Going after these individuals and threatening them with fines (and the far worse fate of losing a career) seems to be the first step in creating a foundation against the world of stolen goods. To put muscle into this effort would, I think, have a noticeable effect. With respect, this does nothing to solve the problem of the DVD or Blu-ray ending up online after distribution, but it could go a long way in curbing the availability of films online before theatrical release. Unfortunately, all the numbers out there would suggest that DVD sales are the more affected sales aspect.

To that end, it seems like the film industry has taken a few steps toward doing what would be the film equivalent of legalizing marijuana. More and more, movie studios and smaller outlets are making their films available to stream straight to a television or laptop. The problem is that once the movie has played, it’s no longer available (unless you pay again). This is somewhat solved by a monthly subscription system, but the movie is never truly yours to do with what you want, and not everything is available at all times to be downloaded. It’ll be a slow walk, but eventually the industry will need to learn its second lesson from the War on Drugs: legalize downloading. Completely. Create a system where one can acquire the film through the computer (speed won’t even be an issue in a few years (unlike the War on Drugs which continually battles against speed)), own it, and be able to access it accordingly.

This would, seemingly, answer all of the main complaints of pirates who seem at least rightful in stealing (or infringing copyright law if your fragile sensibilities are hurt by admitting you’re a thief) because 1) the films aren’t available for download 2) the films aren’t available for ownership post-download and 3) they aren’t available close to the theatrical opening. That last part is tricky, and theater owners may have to sacrifice the most in the coming years, but a compromise can still be worked out. Pirates who feel they are somehow crusading against a broken system will still be blissfully ignorant of how anything actually works, and they’ll continue to steal, but at least the industry will have answered the call in a meaningful way.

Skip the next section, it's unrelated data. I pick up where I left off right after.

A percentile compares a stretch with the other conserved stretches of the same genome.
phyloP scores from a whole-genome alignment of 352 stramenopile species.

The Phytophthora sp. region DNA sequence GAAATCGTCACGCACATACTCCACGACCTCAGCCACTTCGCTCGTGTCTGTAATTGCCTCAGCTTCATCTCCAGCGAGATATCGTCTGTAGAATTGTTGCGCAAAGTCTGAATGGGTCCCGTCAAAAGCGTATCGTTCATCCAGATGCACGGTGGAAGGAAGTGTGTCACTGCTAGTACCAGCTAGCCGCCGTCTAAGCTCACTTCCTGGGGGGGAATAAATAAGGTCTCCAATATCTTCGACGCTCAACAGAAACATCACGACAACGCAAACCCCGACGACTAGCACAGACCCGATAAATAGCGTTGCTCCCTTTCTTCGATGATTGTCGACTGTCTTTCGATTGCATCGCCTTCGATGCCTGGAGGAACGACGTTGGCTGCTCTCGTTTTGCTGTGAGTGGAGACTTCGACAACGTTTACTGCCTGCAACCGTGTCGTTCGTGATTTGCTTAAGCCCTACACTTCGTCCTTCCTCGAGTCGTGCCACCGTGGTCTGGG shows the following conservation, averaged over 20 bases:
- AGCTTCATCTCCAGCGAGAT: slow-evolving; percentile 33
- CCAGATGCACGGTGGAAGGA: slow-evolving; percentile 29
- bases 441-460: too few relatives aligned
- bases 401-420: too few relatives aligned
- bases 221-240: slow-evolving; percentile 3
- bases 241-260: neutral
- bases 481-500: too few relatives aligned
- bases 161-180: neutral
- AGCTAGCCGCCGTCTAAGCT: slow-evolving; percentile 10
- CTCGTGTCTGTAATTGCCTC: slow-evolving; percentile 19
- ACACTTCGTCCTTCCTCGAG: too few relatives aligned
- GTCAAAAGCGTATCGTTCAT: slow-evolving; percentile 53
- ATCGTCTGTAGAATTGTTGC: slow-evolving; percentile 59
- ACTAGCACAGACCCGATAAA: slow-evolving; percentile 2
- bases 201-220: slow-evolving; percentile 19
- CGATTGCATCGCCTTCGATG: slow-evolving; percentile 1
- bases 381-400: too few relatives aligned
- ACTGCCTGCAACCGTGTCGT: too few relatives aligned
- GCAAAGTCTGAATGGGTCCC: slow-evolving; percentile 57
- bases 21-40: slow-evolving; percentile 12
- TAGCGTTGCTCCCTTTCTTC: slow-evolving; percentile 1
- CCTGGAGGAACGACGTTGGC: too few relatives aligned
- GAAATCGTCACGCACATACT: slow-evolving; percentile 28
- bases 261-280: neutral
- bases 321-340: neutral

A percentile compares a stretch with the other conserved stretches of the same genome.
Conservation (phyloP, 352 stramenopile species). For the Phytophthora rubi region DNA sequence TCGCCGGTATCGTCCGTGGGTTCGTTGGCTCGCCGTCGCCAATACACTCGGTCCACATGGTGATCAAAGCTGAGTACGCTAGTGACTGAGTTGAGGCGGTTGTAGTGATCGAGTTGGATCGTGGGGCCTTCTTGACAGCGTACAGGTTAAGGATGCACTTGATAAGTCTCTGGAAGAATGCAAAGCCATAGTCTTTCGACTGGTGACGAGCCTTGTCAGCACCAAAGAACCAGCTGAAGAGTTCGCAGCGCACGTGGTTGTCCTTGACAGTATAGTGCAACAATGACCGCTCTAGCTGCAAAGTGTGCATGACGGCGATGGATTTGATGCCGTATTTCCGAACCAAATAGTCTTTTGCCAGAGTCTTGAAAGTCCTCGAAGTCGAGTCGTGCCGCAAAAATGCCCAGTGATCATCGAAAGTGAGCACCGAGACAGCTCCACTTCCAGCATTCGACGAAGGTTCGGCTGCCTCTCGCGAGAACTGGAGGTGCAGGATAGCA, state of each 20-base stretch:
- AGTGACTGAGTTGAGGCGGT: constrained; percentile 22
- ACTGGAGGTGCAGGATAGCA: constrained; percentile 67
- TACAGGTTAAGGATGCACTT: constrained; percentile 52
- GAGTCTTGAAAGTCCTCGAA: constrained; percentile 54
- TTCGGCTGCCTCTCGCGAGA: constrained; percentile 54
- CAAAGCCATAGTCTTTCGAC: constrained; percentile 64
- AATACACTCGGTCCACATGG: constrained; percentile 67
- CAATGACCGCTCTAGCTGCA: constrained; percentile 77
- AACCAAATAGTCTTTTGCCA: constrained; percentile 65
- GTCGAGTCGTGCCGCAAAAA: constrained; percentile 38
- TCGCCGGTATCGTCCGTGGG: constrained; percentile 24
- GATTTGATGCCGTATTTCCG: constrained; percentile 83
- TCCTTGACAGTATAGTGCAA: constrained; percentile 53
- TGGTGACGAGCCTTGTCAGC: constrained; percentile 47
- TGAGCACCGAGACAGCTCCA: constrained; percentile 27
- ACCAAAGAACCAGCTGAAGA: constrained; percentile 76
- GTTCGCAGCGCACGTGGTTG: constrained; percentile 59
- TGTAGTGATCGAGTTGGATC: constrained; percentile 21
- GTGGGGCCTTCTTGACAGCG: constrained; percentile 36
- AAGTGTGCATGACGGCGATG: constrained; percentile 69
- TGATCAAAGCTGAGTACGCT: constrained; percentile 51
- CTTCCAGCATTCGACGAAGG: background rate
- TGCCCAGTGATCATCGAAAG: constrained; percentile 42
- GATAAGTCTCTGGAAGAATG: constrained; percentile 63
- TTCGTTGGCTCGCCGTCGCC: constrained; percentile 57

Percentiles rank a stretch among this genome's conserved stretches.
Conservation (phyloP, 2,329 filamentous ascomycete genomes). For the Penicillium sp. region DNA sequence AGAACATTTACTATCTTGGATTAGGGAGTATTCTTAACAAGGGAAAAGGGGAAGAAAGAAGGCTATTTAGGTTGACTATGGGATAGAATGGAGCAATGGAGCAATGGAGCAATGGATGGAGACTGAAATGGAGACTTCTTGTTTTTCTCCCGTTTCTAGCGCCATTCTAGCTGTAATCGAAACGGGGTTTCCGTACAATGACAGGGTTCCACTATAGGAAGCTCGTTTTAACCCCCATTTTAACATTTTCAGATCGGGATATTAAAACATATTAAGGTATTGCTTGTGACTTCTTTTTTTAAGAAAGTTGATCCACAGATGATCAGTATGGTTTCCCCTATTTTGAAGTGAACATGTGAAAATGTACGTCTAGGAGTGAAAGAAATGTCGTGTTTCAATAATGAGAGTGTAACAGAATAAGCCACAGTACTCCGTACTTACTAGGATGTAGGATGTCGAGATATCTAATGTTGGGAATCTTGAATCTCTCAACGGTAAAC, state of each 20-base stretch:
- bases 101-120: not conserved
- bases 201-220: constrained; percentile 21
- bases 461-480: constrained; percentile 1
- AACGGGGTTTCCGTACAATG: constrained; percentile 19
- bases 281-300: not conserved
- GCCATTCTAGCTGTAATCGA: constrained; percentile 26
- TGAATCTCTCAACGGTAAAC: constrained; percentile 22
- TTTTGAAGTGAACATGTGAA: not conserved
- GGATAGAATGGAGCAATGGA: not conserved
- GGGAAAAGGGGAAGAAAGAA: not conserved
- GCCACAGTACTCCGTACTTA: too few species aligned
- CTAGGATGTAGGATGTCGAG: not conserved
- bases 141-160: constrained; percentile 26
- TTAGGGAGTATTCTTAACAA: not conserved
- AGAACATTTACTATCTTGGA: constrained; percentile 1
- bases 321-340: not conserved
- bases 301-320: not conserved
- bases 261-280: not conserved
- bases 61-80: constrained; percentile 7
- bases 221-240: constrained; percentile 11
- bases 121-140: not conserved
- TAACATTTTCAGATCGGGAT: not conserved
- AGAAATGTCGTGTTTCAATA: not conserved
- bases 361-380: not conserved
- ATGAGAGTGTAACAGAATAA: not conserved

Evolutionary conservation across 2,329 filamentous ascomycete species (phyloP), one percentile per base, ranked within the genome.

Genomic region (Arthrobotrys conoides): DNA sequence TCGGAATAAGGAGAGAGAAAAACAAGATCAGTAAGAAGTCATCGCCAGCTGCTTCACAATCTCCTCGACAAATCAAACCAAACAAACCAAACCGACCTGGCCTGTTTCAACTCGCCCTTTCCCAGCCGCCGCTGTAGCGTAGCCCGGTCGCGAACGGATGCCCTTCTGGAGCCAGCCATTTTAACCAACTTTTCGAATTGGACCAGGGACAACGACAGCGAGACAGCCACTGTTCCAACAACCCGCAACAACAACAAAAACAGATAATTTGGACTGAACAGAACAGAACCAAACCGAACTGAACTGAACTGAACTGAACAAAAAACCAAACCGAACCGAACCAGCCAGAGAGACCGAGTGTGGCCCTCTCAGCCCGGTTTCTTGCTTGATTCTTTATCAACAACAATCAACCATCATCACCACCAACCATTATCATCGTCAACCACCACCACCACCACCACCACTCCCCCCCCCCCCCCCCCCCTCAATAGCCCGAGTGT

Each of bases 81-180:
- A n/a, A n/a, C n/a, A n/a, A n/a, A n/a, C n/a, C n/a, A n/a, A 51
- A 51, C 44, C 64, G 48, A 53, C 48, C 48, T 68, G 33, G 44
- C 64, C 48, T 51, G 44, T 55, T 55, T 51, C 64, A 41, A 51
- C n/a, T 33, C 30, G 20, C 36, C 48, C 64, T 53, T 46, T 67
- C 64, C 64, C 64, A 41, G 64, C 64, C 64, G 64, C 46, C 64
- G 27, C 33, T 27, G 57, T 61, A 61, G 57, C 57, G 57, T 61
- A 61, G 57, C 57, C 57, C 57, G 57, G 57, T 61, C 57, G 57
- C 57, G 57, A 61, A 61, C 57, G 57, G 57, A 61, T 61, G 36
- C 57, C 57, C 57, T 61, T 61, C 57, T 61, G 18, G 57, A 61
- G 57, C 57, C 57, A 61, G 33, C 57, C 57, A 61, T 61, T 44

In summation, the failures of the War on Drugs can teach the film industry at least two important lessons. One, go after the root of illegal activity and the branches will fall off. Two, legalize what you can in a responsible way, and the bulk of the buyers will respond to it favorably.

These lessons, if put into practice, won’t solve everything. With the proliferation of internet technology, it’s only going to get easier for Frat Guy Ian to download X-Men: First Class, but hopefully the perceived threat of piracy will be calmed, the studios can reap more profit, the indie world can breathe a bit easier, foreign buyers can become a little less risk averse, you can buy movies online at an affordable price, and your grandmother can avoid that heart attack from when the Feds burst down her door and kill her dogs because you torrented Get Him to the Greek on her computer.

Or at least that’s what she claims. We all know she loves Russell Brand.

How wrong am I?

Movie stuff at VanityFair, Thrillist, IndieWire, Film School Rejects, and The Broken Projector Podcast@brokenprojector | Writing short stories at Adventitious.